Should we become self-sustaining farmers following the coronavirus pandemic?

Alaina Perdon

Elm Staff Writer

In 2018, the New York Times wrote that a majority of our food in the United States was imported, a shock to many who view the country as a self-sustaining entity. According to the United States Department of Agriculture (USDA), more than half of the fresh fruit and one third of the fresh vegetables in U.S. grocery stores are imported from elsewhere.

Global produce trade helps circumvent seasonal growing restrictions, allowing us to enjoy fruits and vegetables regardless of what is “in season” in our area. It also allows us to diversify our diets: we are largely dependent on South American countries for favorites such as limes, avocados, grapes, and artichokes.

But now, the coronavirus crisis is threatening global trade at large.

“The coronavirus pandemic will create pressure on corporations to weigh the efficiency and costs/benefits of a globalized supply chain system against the robustness of a domestic-based supply chain,” Politico Magazine said in a March 2020 article speculating about changes that will succeed the pandemic.

Shutdowns are hurting businesses big and small, meaning the country will have to be more frugal in the coming years to recover from this economic blow. Politico predicts a shift to more goods manufactured in the United States to stimulate our economy.

Moreover, the rapid spread of this virus has caused skepticism towards interactions with other countries. Food, especially, is a topic of concern because of its direct impact on consumer health.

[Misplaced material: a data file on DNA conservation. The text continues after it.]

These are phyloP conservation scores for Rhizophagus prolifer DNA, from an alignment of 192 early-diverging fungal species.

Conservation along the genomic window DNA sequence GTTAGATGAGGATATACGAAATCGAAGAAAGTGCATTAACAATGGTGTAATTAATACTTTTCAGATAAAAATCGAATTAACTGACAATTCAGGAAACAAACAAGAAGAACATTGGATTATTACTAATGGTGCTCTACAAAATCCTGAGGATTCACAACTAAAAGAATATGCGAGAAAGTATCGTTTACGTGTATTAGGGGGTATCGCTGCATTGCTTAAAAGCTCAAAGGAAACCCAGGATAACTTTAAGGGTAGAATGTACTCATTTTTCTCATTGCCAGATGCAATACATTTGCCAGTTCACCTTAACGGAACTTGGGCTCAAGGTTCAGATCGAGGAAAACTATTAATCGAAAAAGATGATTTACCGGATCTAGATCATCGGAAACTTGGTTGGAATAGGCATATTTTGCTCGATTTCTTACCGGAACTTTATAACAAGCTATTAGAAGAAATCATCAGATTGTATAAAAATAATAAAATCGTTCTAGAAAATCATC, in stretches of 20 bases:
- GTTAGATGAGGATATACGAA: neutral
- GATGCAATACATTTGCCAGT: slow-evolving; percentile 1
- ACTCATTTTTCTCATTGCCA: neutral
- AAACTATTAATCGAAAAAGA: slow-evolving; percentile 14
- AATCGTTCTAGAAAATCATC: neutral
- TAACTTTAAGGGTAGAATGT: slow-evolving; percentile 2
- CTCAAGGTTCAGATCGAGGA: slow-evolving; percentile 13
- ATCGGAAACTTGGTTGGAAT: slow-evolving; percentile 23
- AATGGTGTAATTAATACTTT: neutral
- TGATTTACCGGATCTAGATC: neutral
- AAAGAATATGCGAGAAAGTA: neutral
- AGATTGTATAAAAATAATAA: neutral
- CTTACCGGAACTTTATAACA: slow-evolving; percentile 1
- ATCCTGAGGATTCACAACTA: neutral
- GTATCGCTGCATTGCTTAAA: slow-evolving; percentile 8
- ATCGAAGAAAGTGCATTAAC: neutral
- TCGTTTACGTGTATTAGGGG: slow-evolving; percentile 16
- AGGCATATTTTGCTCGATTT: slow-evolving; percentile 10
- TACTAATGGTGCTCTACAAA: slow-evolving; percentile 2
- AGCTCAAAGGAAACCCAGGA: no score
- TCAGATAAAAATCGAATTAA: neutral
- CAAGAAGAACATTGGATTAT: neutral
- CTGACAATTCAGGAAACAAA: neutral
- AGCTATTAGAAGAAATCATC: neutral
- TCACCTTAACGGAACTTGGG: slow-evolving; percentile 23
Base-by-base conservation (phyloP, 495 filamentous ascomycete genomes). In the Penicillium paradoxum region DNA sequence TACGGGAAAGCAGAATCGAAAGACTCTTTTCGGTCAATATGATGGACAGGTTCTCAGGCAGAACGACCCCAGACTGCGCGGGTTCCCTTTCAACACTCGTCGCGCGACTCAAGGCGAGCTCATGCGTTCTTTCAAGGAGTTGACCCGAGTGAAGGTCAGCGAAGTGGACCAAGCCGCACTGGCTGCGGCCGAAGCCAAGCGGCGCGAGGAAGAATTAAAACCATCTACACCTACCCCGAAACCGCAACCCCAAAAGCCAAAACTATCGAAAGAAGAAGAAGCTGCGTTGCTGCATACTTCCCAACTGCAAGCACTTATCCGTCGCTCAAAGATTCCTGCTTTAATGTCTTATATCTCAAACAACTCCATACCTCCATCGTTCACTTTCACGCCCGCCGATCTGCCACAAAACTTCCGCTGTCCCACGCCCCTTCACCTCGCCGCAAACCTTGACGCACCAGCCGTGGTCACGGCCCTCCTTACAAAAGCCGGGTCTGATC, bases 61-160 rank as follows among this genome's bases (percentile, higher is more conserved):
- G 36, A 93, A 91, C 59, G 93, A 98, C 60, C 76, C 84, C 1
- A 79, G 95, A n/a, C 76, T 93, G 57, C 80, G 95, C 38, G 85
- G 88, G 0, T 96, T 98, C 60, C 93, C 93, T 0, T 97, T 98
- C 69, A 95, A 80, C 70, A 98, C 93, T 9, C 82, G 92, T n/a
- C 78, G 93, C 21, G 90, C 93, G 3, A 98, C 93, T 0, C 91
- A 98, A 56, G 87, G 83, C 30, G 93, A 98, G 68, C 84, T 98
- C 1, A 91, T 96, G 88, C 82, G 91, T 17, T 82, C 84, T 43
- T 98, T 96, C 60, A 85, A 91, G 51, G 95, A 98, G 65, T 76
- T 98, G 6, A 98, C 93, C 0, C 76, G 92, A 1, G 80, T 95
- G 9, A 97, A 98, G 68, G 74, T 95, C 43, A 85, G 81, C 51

It is not unreasonable to anticipate the United States importing less food in the future. However, even domestic food trade is being impacted by the pandemic.

“Stories abounded in the agricultural press about farmers unable to find enough workers to harvest their crops or care for their animals,” Stephanie Mercier, columnist for AgWeb Agricultural News, said. “It is too early to prognosticate about the farm labor supply for 2020, but it is difficult to imagine that more working-age immigrants will be coming over the border this year.”

The USDA reports that 99% of United States households are fed by large-scale agriculture operations. If these farms cannot find labor, there will simply not be enough food to sustain the population.

The solution could be a resurrection of backyard farmers.

“As a response to our current crisis, I think many more people will begin to cultivate their own foods again, or at the very least think about looking for food sources that are not dependent upon a global, and easily disrupted, food network,” Washington College sophomore Lanning Tyrrel said.

Tyrell is an intern with Washington College’s Eastern Shore Food Lab, studying permaculture and sustainable food production.

Farming one’s own food eliminates reliance on the global food network. A self-sustaining farmer remains unaffected by changes in market prices, food safety, or food availability.

A change will not come immediately, but grocery store shortages are already nudging consumers in the homesteading direction. My own family is beginning to lay garden plots as our favorite produce becomes increasingly difficult to find.

“That is not to say that I think a majority of people will suddenly be growing their own carrots two months after this is all over,” Tyrrel said. “I just think that it will get people to start to think about where their food comes from, and how they can get it.”

A grandiose backyard farm is of course not feasible for everyone, nor is it appealing to many, but the current unrest globally has certainly shed light on insecurities within our food systems.

Could a silver lining to this crisis be that we will harken back to a simpler time in human production? The allure of sustaining oneself by living off the land only seems greater now in the face of uncertainty.

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